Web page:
Wonder what your neighbors are watching? Wonder about all the various ways your viewing habits are being monitored and tabulated? Or how about if audience stereotypes are true?
Thanks to Netflix and the New York Times, now you know some of the answers. Behold a breakdown of 2009 rentals by zip code:
If you ever wondered how safe your personal data is on the internet, here’s a scary object lesson. Sure, it’s anonymized. And even scarier is the conformity among neighborhoods. Play around with the sliders to see which neighborhoods are renting what. The first, biggest, and most embarrassing surprise is the frequency with which everyone in America seems to be renting the terminally tedious Curious Case Of Benjamin Button.
Looking at the patterns of Los Angeles rentals, for amusement check out the rental patterns for two Tyler Perry films – The Family That Preys and Madea Goes To Jail. Guess how frequently the residents of Malibu and Beverly Hills requested them?
Even cooler, and more telling (though only in ways that the ACLU would shit kittens over any meaningful attempt to draw conclusions from), is to drag the slider across the top 10-15 movies in an ersatz time-lapse. Watch the rental patterns – not just the intensity, but the areas where people are renting.
First, just about everybody in the Southland is renting The Shiteous Case Of Benjamin Buttass as their top pick, except for about half of the city of Los Angeles, and the good people of Lynwood.
For the international readers who might not be familiar with the birthplace of Weird Al Yankovic, Lynwood is right next to the more frequently name-checked ‘hoods like Compton and South Gate. And rightly or wrongly, it also has the same reputation as a gang-choked, poverty stricken hellhole. (Though you wouldn’t know it from the optimistically stock-photographed dead-end link called: Lynwoodwatch.com)
Say what you will about poor people, but if being rich means watching The Tedious Case Of Benjamin Suckass one more time, you can sign me up for foodstamps. I hope that it’s Netflix popularity is due to an early 2009 DVD release date, and that it’s gaudy rental numbers are a function of time as well as popularity. But since it was such a god-awful movie, I’ll keep taking my shots at it where ever possible.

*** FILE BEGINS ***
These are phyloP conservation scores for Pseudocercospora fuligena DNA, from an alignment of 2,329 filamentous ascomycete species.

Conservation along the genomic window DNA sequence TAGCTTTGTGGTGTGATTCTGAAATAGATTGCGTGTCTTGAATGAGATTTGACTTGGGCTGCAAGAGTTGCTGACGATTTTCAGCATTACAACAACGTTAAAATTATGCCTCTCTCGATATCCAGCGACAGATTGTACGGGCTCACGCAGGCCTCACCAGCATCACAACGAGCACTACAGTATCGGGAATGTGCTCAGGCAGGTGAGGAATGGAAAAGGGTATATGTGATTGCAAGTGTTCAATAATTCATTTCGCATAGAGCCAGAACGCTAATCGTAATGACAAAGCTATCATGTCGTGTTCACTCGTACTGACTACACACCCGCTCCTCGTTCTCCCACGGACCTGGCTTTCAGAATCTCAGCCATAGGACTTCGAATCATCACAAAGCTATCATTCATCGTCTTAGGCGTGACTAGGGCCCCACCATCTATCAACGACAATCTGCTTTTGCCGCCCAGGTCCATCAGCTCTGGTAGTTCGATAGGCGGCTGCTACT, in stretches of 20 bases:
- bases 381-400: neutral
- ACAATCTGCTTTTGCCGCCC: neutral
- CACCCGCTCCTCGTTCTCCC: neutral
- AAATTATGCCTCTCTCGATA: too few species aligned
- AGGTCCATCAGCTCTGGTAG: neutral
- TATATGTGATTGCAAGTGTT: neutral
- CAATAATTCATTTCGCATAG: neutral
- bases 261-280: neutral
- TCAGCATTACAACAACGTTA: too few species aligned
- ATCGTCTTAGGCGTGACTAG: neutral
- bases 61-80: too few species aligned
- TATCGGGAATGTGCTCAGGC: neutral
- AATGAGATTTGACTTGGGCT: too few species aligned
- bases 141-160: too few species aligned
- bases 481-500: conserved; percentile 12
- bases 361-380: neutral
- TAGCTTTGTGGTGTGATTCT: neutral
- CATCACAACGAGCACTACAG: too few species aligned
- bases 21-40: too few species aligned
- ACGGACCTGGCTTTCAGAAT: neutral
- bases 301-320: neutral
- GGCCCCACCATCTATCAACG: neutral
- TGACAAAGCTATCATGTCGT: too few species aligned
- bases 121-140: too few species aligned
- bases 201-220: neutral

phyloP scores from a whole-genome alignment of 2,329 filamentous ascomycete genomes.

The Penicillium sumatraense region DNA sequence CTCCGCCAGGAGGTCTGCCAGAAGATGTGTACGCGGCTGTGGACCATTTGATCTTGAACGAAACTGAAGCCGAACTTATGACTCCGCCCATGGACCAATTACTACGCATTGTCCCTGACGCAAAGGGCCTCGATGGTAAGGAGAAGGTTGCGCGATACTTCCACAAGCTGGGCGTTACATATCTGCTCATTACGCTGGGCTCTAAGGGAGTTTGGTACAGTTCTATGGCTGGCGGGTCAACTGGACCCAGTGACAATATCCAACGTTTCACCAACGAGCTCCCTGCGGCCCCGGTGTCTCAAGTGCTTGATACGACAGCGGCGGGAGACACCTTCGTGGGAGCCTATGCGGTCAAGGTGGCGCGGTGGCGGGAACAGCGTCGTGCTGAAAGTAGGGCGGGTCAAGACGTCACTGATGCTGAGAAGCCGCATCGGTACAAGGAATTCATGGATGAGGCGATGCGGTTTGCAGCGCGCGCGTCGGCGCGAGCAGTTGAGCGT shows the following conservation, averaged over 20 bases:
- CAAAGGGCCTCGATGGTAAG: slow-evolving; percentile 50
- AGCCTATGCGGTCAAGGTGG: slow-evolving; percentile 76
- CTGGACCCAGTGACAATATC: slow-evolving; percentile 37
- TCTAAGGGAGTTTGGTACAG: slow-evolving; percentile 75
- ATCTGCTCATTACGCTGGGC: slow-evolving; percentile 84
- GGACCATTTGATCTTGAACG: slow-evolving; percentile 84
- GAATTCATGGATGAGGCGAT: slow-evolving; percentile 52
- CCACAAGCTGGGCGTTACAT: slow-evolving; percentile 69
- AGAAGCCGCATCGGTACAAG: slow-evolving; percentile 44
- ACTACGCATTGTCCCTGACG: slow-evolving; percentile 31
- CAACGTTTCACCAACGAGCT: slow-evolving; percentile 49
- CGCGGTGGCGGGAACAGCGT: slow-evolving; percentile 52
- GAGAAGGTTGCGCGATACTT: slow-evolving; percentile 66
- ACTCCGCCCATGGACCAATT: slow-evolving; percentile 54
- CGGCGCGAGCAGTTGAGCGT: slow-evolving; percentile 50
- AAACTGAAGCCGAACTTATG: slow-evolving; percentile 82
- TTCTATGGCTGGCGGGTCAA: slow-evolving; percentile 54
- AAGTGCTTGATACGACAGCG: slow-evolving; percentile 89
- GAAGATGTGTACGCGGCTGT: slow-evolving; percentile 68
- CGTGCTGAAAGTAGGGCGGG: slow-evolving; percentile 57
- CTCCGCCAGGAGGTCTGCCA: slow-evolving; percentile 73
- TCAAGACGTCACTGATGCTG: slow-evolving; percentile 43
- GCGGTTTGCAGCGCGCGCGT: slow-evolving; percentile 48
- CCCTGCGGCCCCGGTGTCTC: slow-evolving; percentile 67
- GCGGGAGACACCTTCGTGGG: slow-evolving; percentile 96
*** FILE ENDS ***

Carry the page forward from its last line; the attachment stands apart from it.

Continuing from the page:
Next up is Changeling, Clint Eastwood’s saga about a distraught woman in 1930’s Los Angeles. Nearly the same distribution pattern as Three Hour Boring Suckfest That Shall No Longer Be Named, and again the people of Lynwood lead the Southland in their cineastic wisdom.
Slumdog Millionaire, your 2009 Oscar winner for Best Picture hits a heck of a dropoff. The art film ennui spreads from Lynwood into Compton, South Gate, Inglewood, and El Monte.
Seven Pounds flips the numbers around a lot. But nowhere near as much as Eagle Eye. It’s a popularity inversion almost as severe as the Tyler Perry movies. Flip back and forth between Eagle Eye and Darren Aaronofsky’s tiresome The Wrestler. Holy socio-economic profiling, Batman, but the stereotypical lower-class neighborhoods apparently don’t give a shit about self-indulgent meditations on aging, but they do buy into the idea that the government is watching their every move! In the same vein, the people who love Eagle Eye also love Alex Proyas’ fatalistic supernatural melodrama Knowing. Is it for Nicholas Cage? Or for the paranoid ruminations of the inescapability of fate? You decide!
You can probably guess the rental map for biopic of gay rights activist Harvey Milk looks like. But why all the diffuse, widespread love for The Proposal with Sandra Bullock and Hugh Grant?
I might be the only person in 90041 with Transporter 3 on the queue, and I’m beyond delighted that Indiana Jones Buys Steven Spielberg A Fifth Summer House was rented by nearly nobody.
The most peculiar anomaly is 90747 – a subset of Carson, which shares almost nothing in common with Netflix’s top 25. Keep an eye on this trapezoid of dissidents as you pull through the maps. Who the hell are these people, and why are there so many kiddy flicks on their top 10?